APA Sponsors Congressional Briefing on Health Disparities
Over 100 congressional staff members and representatives of local advocacy groups attended a June 26, 2000 briefing sponsored by APA on health disparities in ethnic minority populations.
Psychologist Brian Smedley of the Institute of Medicine summarized the disparate impact many conditions (i.e. diabetes, high blood pressure, cancer) have on minority communities. Norman Anderson, Professor of Psychology at the Harvard School of Public Health, moderated the briefing and summarized current efforts in Congress and in the U.S. Department of Health and Human Services to work toward the elimination health disparities. David Williams, sociologist from the Institute of Social Research at the University of Michigan, spoke about the powerful influence of SES and other social factors on health. Hector Myers, psychologist from the University of California-Los Angeles, spoke about the role of biobehavioral factors, especially stress, that may explain why many health disparities persist. Finally, Jeanne Miranda, psychologist from Georgetown University, spoke about her research on screening for and treating depression in low-income Latina populations. Dr. Miranda is the chief author of a Surgeon General's report on mental health disparities in minority populations that will be released in the fall.
The briefing was produced jointly by the Public Interest and Science staff in the APA Public Policy Office (PPO), and was cosponsored by the Consortium of Social Science Associations, the Society for the Psychological Study of Social Issues (SPSSI) and the National Association of Social Workers.
The briefing was well-timed because there are several bills in Congress that would increase the authorization for NIH research on health disparities and authorize new training programs for minority scientists. The bills are H.R. 2391 sponsored by Rep. Jesse Jackson, Jr. (D-IL); H.R. 3250 sponsored by Reps. Bennie Thompson (D-MS) and John Lewis (D-GA); and S. 1880, sponsored by Sen. Edward Kennedy (D-MA). These bills would also elevate the NIH Office of Research on Minority Health (ORMH) to center status. Unlike offices, centers at NIH have independent grant-making authority. NIH will likely act to pre-empt the legislation, and will give ORMH center status before the new year. At this writing it seems likely that Congress will take up H.R. 3250 before it adjourns.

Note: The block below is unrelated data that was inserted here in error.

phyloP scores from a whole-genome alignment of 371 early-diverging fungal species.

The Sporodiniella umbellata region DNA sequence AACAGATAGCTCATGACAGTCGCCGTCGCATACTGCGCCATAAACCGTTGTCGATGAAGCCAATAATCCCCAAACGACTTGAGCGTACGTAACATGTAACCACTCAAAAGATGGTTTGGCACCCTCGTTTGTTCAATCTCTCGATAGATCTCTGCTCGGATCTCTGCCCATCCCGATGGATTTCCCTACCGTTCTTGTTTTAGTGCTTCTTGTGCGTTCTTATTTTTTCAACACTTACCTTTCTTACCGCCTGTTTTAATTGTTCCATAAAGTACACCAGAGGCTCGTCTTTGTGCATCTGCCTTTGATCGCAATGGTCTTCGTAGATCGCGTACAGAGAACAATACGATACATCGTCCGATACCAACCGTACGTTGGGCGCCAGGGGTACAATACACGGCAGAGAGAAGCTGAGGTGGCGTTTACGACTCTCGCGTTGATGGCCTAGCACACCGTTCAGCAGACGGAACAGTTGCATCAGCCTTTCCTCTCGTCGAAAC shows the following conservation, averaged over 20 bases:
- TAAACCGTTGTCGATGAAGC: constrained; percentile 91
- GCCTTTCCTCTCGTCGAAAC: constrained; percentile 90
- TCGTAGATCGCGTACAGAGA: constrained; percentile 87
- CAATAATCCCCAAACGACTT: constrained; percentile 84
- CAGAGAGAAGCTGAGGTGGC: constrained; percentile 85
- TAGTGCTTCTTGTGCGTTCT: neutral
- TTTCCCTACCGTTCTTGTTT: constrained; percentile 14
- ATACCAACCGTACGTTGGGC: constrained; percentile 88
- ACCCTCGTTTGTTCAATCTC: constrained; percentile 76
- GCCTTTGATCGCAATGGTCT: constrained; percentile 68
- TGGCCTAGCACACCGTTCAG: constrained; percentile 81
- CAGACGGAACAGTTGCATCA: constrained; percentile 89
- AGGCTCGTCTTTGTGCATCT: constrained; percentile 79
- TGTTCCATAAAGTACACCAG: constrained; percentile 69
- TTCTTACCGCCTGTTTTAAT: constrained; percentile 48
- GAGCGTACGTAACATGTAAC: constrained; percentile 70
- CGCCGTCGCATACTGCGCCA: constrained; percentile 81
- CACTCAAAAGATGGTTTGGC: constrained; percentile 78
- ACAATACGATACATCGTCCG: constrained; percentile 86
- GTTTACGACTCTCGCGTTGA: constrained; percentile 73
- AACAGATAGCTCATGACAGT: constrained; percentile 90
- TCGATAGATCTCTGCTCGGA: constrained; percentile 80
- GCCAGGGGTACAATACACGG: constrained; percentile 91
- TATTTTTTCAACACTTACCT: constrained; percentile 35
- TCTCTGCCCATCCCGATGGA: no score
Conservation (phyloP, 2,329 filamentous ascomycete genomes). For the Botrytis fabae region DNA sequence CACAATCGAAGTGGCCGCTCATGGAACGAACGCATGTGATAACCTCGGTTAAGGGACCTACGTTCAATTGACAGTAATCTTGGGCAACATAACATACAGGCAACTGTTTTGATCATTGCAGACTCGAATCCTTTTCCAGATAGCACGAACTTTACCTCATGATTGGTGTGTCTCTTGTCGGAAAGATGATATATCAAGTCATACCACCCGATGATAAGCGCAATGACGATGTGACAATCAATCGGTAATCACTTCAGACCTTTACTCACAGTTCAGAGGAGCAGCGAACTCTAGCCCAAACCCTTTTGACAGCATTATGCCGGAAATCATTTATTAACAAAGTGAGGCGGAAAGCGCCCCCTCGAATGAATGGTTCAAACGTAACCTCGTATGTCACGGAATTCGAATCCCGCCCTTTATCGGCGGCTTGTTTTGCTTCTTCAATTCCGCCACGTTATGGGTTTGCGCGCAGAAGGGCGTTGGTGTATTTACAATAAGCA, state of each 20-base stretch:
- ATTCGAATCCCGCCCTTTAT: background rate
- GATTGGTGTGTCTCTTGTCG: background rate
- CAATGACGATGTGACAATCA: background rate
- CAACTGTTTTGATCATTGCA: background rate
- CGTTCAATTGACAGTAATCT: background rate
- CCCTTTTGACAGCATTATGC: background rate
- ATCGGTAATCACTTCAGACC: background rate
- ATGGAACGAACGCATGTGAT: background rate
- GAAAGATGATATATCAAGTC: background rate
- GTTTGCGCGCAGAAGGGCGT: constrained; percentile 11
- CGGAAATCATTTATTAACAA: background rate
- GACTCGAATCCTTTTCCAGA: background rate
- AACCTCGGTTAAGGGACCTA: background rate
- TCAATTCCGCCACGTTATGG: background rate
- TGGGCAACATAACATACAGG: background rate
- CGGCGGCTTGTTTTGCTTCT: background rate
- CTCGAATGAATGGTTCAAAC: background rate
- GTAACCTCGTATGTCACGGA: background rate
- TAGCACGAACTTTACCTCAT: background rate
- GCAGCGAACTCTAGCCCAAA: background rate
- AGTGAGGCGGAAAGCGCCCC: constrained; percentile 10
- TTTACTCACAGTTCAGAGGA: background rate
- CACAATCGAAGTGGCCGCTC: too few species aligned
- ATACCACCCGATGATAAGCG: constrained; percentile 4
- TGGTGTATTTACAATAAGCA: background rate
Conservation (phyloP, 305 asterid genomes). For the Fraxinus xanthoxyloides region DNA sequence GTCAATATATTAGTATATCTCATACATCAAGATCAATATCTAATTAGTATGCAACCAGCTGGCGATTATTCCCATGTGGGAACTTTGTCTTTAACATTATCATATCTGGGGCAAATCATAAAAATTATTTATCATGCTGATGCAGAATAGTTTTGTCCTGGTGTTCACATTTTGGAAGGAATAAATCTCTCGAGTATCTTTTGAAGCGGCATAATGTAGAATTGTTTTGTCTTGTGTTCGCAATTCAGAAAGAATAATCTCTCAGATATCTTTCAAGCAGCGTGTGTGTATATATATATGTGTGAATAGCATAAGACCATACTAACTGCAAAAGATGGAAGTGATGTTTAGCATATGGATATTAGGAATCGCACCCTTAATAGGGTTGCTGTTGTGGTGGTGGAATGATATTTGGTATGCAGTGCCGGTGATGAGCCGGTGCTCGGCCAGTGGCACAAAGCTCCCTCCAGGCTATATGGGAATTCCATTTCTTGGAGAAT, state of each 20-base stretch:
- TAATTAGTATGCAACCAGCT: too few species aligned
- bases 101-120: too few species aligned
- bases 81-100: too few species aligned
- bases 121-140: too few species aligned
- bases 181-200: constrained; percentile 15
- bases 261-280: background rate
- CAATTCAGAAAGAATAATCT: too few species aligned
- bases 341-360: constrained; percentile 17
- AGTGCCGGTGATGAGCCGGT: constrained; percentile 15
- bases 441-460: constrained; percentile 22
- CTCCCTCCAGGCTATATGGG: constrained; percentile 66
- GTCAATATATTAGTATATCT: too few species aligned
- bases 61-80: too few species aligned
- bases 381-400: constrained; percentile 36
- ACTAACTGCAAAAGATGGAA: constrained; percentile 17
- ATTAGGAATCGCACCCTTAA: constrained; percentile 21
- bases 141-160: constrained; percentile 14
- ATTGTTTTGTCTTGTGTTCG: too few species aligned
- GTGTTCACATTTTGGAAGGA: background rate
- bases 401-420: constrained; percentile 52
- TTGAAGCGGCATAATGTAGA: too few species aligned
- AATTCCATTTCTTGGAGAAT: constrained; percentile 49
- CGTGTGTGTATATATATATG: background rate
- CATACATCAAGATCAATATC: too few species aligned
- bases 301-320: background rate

APA is supportive of the legislation, but has been working to broaden the language in the bills to make it more inclusive. In meetings with the congressional sponsors, PPO lobbyists are emphasizing that "biomedical" research on health disparities is not all that is needed to close the many gaps in health status between majority and minority populations. Science advocacy staff are also working with NIH to ensure that the strategic plan for research to eliminate health disparities now being assembled at NIH includes behavioral and social science research among the priorities.
APA members have expressed concern that for a center to be given grant-making authority on health disparities will cause numerous jurisdictional disputes at NIH, where each of the institutes and centers currently funds research on aspects of health disparities. The intent of the sponsors of the legislation is that the center should add to, not take away from, current NIH research efforts on health disparities. Observers at NIH say it is possible, though may not be painless, for such a center to carve out a jurisdiction for itself.
"Increasing the amount of research aimed at understanding and eliminating health disparities is not only good policy," said Richard McCarty, Executive Director for Science at APA, "But it is a call for our sciences to provide leadership at NIH. Understanding the effects of culture, socioeconomic status, and disparate physiological effects of stress are squarely in the purview of the behavioral and social sciences."